On the 19th November 2015, the UN held World Toilet Day which was marked across the globe. The Guardian provided a stark reminder of the fact that 774 million people in India alone still lack access to a toilet. Access to adequate sanitation is a human right for all, yet a place to find relief is still a critical issue for many. As the Sustainable Development Goals call for ‘availability and sustainable management of water and sanitation for all’ (UN, 2015), the role of civil society in meeting these targets remains crucial. The Right to Pee movement in India provides an example of how women are being specifically targeted as a group who require a safe place for defecation, and often require toilets to deal with secretive issues such as menstruation. Therefore it can be said that paying attention to hidden stories of different groups of the everyday, including the use of toilets and livelihood practices, can truly be a significant way forward for development. In the bigger picture, it remains to be seen whether civil society is the only relevant actor in understandings of the everyday, or whether a global cooperation between civil society and governments is the way forward to nurture and focus the attention of the world onto the everyday. Finally, as Robert Chambers (1997) questioned, ‘Whose reality counts?’ and whose everyday, and which aspects of their everyday, will we look at?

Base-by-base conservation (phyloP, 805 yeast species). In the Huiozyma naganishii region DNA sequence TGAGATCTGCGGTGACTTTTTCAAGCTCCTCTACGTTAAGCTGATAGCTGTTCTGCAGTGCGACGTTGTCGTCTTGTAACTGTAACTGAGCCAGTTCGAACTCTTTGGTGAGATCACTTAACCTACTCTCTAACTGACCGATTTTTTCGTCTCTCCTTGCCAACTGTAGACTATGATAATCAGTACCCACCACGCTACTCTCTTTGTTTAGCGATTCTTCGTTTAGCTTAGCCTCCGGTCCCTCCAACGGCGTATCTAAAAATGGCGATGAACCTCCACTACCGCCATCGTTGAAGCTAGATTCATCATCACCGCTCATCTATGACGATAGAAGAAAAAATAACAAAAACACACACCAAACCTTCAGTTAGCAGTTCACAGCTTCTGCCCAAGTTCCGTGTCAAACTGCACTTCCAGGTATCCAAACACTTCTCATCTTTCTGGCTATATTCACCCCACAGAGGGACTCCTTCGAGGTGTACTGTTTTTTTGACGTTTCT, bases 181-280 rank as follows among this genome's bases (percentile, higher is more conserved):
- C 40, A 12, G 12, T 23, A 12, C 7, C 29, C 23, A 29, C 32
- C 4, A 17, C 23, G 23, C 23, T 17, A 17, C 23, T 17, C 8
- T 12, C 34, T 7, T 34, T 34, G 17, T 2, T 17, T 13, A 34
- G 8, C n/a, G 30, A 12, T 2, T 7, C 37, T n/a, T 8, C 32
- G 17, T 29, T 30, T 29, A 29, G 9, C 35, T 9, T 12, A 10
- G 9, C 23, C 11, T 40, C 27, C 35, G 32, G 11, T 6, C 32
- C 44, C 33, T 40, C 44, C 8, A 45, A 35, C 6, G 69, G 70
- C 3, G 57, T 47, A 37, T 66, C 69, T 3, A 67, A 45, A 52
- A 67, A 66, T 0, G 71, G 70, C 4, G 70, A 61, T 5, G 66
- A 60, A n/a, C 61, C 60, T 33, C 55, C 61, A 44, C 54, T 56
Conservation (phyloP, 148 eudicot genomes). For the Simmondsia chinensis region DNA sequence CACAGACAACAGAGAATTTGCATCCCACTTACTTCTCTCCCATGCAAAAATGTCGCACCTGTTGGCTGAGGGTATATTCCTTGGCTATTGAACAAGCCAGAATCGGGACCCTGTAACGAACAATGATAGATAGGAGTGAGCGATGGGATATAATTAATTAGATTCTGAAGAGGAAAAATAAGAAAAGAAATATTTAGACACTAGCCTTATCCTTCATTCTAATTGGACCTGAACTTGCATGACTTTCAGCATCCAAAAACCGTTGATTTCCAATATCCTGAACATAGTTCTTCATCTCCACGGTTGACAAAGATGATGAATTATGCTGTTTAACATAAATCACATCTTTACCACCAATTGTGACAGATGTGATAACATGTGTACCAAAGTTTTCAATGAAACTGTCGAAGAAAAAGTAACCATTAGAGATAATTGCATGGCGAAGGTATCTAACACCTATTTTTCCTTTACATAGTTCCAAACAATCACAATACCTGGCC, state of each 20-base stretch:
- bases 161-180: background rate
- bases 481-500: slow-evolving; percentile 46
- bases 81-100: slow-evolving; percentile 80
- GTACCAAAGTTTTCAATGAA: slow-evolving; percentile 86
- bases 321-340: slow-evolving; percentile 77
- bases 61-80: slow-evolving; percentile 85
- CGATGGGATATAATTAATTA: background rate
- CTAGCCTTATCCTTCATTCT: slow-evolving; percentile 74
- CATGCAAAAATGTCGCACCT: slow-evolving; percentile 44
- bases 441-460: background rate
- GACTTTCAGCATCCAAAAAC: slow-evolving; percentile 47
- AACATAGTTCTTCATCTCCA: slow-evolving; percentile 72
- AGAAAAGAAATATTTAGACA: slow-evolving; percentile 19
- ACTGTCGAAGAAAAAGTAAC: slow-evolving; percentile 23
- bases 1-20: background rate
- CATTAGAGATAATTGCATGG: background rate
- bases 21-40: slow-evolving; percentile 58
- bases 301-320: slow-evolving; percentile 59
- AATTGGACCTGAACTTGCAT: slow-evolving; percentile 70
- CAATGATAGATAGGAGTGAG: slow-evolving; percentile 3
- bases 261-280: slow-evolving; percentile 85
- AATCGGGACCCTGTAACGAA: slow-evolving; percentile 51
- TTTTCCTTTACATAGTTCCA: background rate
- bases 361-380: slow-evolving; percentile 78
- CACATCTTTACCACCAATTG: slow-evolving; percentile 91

60-world2 BBC 2015 100 Women 2015: India’s ‘right to pee’

books_icon Chambers, R (1997) Whose Reality Counts? Putting the first last London: Intermediate Technology Publications

60-world2 Kibet R 2015 On Kenya’s climate frontline, female farmers are building a secure future  The Guardian

books_icon Peck, S (2015) Civil Society, Everyday Life and the Possibilities for Development Studies  doi: 10.1111/gec3.12245.